It's not a masterpiece of literature, but it was interesting enough to forever change my research career.
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Format: Paperback Verified Purchase
A report from the frontier where computers meet biology. This is a great book. How else would it make it onto Kwato's select reading list?
About the genetic algorithm. Remember all the fuss about expert systems and artificial intelligence? Well, this is the way ol' Mother Nature figures out how to get things done. Chilling. Terrifying, Interesting. Colonies of light in magnetic and silicate media live, die, reproduce and struggle for survival.
This is the best book of its type I have ever read. It is really, really interesting and Steve Levy puts it all together. Sala'am, Steve Levy (I am making oriental-style bows in my cube right now) Plus is is scary. Not fun scary like Frankenstein, but deep-down scary. The future belongs to RAM creatures.
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Format: Hardcover
AL is popular science writing of the first order: informative, clear, fascinating, and entertaining. My only disappointment is that it was published in 1992, and thus does not touch on developments in the field since then. I'd love to know how these have panned out, and whether scientists remain enthusiastic about the possibilities of A-Life. Judging from the textbooks on A-life that have been published since 1992, the field is alive, at least, and I can only assume it is well to boot. I'll have to hunt for bibliography elsewhere. My thanks to Levy for sending me on this hunt. AL is a book to fire the imagination. I'd give it 10 stars!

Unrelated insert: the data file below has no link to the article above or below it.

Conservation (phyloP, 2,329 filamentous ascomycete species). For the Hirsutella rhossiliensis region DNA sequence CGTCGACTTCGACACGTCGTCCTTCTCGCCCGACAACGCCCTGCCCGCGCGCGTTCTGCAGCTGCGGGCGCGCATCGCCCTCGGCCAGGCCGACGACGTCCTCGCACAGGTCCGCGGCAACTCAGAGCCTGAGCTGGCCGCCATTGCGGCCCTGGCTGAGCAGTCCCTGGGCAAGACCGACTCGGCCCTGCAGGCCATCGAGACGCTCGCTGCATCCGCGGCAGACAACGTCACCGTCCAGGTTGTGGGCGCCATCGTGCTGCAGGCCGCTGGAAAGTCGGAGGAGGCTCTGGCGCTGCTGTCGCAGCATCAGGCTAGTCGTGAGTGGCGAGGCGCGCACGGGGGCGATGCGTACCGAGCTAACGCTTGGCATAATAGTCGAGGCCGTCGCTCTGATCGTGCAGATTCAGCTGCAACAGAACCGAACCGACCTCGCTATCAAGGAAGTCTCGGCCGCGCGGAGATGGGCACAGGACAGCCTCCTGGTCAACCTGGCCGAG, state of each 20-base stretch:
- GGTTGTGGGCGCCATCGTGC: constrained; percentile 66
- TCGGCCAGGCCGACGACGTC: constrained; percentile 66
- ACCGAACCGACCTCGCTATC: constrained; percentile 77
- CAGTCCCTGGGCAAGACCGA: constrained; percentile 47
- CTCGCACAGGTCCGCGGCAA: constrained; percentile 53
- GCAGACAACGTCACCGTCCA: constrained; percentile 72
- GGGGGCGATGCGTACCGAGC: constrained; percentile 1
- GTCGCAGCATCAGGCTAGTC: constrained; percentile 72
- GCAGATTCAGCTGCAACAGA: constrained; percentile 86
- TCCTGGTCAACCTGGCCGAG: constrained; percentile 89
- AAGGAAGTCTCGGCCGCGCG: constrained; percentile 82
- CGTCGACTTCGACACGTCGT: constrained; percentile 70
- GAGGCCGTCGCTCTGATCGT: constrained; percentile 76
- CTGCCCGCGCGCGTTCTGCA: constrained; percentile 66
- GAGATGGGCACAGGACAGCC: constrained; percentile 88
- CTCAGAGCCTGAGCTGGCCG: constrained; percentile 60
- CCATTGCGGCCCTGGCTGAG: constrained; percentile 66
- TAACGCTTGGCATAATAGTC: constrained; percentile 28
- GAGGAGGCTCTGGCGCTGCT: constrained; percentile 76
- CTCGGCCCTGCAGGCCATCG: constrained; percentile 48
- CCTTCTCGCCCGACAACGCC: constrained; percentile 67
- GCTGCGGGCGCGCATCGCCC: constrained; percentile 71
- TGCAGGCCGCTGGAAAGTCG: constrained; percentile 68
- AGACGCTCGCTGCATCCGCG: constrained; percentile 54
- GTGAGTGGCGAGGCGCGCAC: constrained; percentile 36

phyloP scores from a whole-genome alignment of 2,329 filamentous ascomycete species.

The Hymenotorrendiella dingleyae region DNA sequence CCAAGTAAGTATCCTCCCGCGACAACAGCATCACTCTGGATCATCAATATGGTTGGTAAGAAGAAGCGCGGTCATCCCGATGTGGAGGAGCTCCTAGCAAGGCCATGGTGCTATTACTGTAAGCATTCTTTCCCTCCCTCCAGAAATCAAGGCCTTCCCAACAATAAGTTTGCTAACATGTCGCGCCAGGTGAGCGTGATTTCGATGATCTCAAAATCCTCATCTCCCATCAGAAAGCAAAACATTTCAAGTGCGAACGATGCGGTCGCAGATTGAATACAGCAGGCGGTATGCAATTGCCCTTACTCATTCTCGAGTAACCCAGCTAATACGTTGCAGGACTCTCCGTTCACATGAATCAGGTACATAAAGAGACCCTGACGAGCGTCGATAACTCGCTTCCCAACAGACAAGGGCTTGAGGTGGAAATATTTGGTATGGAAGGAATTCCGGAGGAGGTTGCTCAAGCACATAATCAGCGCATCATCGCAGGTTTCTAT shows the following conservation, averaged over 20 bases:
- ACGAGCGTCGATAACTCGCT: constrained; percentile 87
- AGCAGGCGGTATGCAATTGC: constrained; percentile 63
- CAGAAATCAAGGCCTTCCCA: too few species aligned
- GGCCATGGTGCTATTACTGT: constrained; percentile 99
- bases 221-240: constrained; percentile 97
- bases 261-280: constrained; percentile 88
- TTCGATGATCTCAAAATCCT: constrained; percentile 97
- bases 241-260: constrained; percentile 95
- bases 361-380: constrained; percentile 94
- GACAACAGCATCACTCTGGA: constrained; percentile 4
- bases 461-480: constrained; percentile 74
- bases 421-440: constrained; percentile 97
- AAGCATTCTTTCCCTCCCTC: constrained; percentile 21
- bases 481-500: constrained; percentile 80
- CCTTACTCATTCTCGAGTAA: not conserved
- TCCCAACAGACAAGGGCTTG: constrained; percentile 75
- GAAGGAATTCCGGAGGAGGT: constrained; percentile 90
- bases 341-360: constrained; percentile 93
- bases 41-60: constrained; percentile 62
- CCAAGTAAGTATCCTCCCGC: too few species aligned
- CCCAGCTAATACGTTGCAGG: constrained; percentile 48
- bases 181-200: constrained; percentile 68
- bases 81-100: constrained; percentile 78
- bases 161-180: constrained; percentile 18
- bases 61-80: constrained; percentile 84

A note on the metaphysical material in AL that bears on the question of whether present iterations of 'artificial life' are, or whether future iterations may one day be, sufficiently complex that they should be considered true LIFE: throughout, Levy stresses the essential link between an (')organism(') (wet or dry) and its environment. Yet, it seems to me, in discussing the question of the LIFE-status of in-silico 'organisms', he considers the 'organisms' alone. I wonder whether this apparent preference reflects his own bias, or a bias on the part of the scientists he profiles? From the perspective of emergent behavior and the capacity to evolve, etc., AL 'creatures' self-evidently bear a striking resemblance to biological creatures. It strikes me, however, that a key consideration in the wet-life as LIFE versus dry-'life' as LIFE argument -- is that wet-life organisms express emergent behavior and evolve, etc., in environments that are, throughout, rife with other life, whereas dry-'life' 'organisms' do the same in environments that are otherwise sterile (by the standards that A-Life scientists themselves would apply).
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Format: Paperback
This book is a terrific introduction and overview to the field of artificial life. Not to be at all confused with the more mundane "artificial intellgence", AL is the quest to create something that can be considered to be sentient within a computer system. Great reading for everyone, not just the technically literate, on a subject that I believe will become one of the great issues and debates of the 21st century.
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Format: Paperback
Levy presents a fascinating roundup of the state of the art in this new field of computer science, complete with interviews with some colorful personalities and their pet projects. A must for cyberculture groupies and followers of cutting-edge thought.

--Richard Brodie, author, Virus of the Mind: The New Science of the Mem
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Format: Paperback
This is an extremely well written survey of the entire field of Alife. It's the best general introduction to Alife in print and I expect it shall be in print for quite some time.